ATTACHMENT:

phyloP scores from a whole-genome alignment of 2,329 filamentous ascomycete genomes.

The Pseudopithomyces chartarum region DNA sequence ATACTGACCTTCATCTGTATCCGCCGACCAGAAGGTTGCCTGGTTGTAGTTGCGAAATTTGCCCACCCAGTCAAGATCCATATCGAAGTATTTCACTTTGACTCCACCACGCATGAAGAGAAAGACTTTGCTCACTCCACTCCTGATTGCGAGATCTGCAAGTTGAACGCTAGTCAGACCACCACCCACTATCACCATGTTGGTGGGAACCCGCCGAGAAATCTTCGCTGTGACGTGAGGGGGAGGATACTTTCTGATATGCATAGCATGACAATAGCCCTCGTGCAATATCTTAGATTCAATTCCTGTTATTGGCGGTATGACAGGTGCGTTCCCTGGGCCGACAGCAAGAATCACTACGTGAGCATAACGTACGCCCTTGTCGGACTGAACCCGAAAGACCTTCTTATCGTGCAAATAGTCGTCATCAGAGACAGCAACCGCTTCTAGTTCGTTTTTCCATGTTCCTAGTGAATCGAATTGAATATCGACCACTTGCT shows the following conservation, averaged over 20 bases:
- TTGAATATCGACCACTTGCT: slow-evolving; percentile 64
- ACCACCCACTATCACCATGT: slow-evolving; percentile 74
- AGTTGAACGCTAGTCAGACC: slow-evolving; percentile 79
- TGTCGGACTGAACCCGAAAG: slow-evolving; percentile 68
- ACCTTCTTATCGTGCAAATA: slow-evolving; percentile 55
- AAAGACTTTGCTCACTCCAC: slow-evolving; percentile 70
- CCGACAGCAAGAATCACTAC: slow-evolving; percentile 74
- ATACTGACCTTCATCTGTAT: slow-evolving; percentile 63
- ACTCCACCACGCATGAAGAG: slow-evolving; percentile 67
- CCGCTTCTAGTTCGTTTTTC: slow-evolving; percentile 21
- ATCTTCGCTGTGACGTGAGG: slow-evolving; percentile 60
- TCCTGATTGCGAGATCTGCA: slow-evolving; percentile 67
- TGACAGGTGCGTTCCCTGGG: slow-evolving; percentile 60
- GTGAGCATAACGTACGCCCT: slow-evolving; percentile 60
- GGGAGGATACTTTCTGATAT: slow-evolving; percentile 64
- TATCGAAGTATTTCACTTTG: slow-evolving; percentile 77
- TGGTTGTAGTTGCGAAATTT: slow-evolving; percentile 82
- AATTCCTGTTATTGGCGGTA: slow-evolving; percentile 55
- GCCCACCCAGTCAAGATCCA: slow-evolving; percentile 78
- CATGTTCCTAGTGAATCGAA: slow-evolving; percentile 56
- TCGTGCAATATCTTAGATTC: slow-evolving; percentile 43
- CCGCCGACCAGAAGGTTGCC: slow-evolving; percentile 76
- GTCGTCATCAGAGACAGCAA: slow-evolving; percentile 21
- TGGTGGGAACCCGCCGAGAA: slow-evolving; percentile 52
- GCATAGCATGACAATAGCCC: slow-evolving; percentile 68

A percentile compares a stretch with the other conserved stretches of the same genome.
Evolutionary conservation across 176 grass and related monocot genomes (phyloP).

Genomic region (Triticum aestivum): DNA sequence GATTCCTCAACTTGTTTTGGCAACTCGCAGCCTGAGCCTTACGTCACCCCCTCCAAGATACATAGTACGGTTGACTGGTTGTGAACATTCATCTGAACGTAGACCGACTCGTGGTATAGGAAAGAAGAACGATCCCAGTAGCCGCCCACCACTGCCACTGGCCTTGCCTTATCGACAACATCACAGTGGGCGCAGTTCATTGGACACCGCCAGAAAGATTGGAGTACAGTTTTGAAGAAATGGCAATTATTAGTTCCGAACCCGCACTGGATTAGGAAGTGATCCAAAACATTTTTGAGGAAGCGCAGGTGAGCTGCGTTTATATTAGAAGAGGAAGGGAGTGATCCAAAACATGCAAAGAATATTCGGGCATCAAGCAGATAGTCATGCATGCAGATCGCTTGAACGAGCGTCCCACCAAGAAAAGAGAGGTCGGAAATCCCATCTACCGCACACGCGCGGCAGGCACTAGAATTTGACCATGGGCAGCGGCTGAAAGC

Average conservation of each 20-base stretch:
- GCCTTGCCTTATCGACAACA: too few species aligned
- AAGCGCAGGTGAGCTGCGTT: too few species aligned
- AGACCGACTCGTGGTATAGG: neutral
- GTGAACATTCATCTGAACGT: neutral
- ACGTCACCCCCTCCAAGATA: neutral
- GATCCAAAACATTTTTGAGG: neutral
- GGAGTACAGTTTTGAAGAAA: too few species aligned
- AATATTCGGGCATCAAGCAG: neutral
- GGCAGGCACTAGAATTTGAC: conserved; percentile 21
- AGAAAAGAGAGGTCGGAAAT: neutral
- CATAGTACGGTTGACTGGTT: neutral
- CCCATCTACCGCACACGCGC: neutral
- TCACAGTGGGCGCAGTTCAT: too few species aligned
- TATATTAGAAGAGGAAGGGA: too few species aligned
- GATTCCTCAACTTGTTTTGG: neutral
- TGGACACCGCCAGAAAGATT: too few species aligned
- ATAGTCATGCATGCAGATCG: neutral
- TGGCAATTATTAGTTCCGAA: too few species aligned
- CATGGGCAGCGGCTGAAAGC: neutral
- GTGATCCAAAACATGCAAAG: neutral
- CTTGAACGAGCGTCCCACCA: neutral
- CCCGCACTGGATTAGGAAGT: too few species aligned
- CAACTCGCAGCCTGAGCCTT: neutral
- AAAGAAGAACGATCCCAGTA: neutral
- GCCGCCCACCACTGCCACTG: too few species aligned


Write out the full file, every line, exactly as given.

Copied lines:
phyloP scores from a whole-genome alignment of 2,329 filamentous ascomycete genomes.

The Pseudopithomyces chartarum region DNA sequence ATACTGACCTTCATCTGTATCCGCCGACCAGAAGGTTGCCTGGTTGTAGTTGCGAAATTTGCCCACCCAGTCAAGATCCATATCGAAGTATTTCACTTTGACTCCACCACGCATGAAGAGAAAGACTTTGCTCACTCCACTCCTGATTGCGAGATCTGCAAGTTGAACGCTAGTCAGACCACCACCCACTATCACCATGTTGGTGGGAACCCGCCGAGAAATCTTCGCTGTGACGTGAGGGGGAGGATACTTTCTGATATGCATAGCATGACAATAGCCCTCGTGCAATATCTTAGATTCAATTCCTGTTATTGGCGGTATGACAGGTGCGTTCCCTGGGCCGACAGCAAGAATCACTACGTGAGCATAACGTACGCCCTTGTCGGACTGAACCCGAAAGACCTTCTTATCGTGCAAATAGTCGTCATCAGAGACAGCAACCGCTTCTAGTTCGTTTTTCCATGTTCCTAGTGAATCGAATTGAATATCGACCACTTGCT shows the following conservation, averaged over 20 bases:
- TTGAATATCGACCACTTGCT: slow-evolving; percentile 64
- ACCACCCACTATCACCATGT: slow-evolving; percentile 74
- AGTTGAACGCTAGTCAGACC: slow-evolving; percentile 79
- TGTCGGACTGAACCCGAAAG: slow-evolving; percentile 68
- ACCTTCTTATCGTGCAAATA: slow-evolving; percentile 55
- AAAGACTTTGCTCACTCCAC: slow-evolving; percentile 70
- CCGACAGCAAGAATCACTAC: slow-evolving; percentile 74
- ATACTGACCTTCATCTGTAT: slow-evolving; percentile 63
- ACTCCACCACGCATGAAGAG: slow-evolving; percentile 67
- CCGCTTCTAGTTCGTTTTTC: slow-evolving; percentile 21
- ATCTTCGCTGTGACGTGAGG: slow-evolving; percentile 60
- TCCTGATTGCGAGATCTGCA: slow-evolving; percentile 67
- TGACAGGTGCGTTCCCTGGG: slow-evolving; percentile 60
- GTGAGCATAACGTACGCCCT: slow-evolving; percentile 60
- GGGAGGATACTTTCTGATAT: slow-evolving; percentile 64
- TATCGAAGTATTTCACTTTG: slow-evolving; percentile 77
- TGGTTGTAGTTGCGAAATTT: slow-evolving; percentile 82
- AATTCCTGTTATTGGCGGTA: slow-evolving; percentile 55
- GCCCACCCAGTCAAGATCCA: slow-evolving; percentile 78
- CATGTTCCTAGTGAATCGAA: slow-evolving; percentile 56
- TCGTGCAATATCTTAGATTC: slow-evolving; percentile 43
- CCGCCGACCAGAAGGTTGCC: slow-evolving; percentile 76
- GTCGTCATCAGAGACAGCAA: slow-evolving; percentile 21
- TGGTGGGAACCCGCCGAGAA: slow-evolving; percentile 52
- GCATAGCATGACAATAGCCC: slow-evolving; percentile 68

A percentile compares a stretch with the other conserved stretches of the same genome.
Evolutionary conservation across 176 grass and related monocot genomes (phyloP).

Genomic region (Triticum aestivum): DNA sequence GATTCCTCAACTTGTTTTGGCAACTCGCAGCCTGAGCCTTACGTCACCCCCTCCAAGATACATAGTACGGTTGACTGGTTGTGAACATTCATCTGAACGTAGACCGACTCGTGGTATAGGAAAGAAGAACGATCCCAGTAGCCGCCCACCACTGCCACTGGCCTTGCCTTATCGACAACATCACAGTGGGCGCAGTTCATTGGACACCGCCAGAAAGATTGGAGTACAGTTTTGAAGAAATGGCAATTATTAGTTCCGAACCCGCACTGGATTAGGAAGTGATCCAAAACATTTTTGAGGAAGCGCAGGTGAGCTGCGTTTATATTAGAAGAGGAAGGGAGTGATCCAAAACATGCAAAGAATATTCGGGCATCAAGCAGATAGTCATGCATGCAGATCGCTTGAACGAGCGTCCCACCAAGAAAAGAGAGGTCGGAAATCCCATCTACCGCACACGCGCGGCAGGCACTAGAATTTGACCATGGGCAGCGGCTGAAAGC

Average conservation of each 20-base stretch:
- GCCTTGCCTTATCGACAACA: too few species aligned
- AAGCGCAGGTGAGCTGCGTT: too few species aligned
- AGACCGACTCGTGGTATAGG: neutral
- GTGAACATTCATCTGAACGT: neutral
- ACGTCACCCCCTCCAAGATA: neutral
- GATCCAAAACATTTTTGAGG: neutral
- GGAGTACAGTTTTGAAGAAA: too few species aligned
- AATATTCGGGCATCAAGCAG: neutral
- GGCAGGCACTAGAATTTGAC: conserved; percentile 21
- AGAAAAGAGAGGTCGGAAAT: neutral
- CATAGTACGGTTGACTGGTT: neutral
- CCCATCTACCGCACACGCGC: neutral
- TCACAGTGGGCGCAGTTCAT: too few species aligned
- TATATTAGAAGAGGAAGGGA: too few species aligned
- GATTCCTCAACTTGTTTTGG: neutral
- TGGACACCGCCAGAAAGATT: too few species aligned
- ATAGTCATGCATGCAGATCG: neutral
- TGGCAATTATTAGTTCCGAA: too few species aligned
- CATGGGCAGCGGCTGAAAGC: neutral
- GTGATCCAAAACATGCAAAG: neutral
- CTTGAACGAGCGTCCCACCA: neutral
- CCCGCACTGGATTAGGAAGT: too few species aligned
- CAACTCGCAGCCTGAGCCTT: neutral
- AAAGAAGAACGATCCCAGTA: neutral
- GCCGCCCACCACTGCCACTG: too few species aligned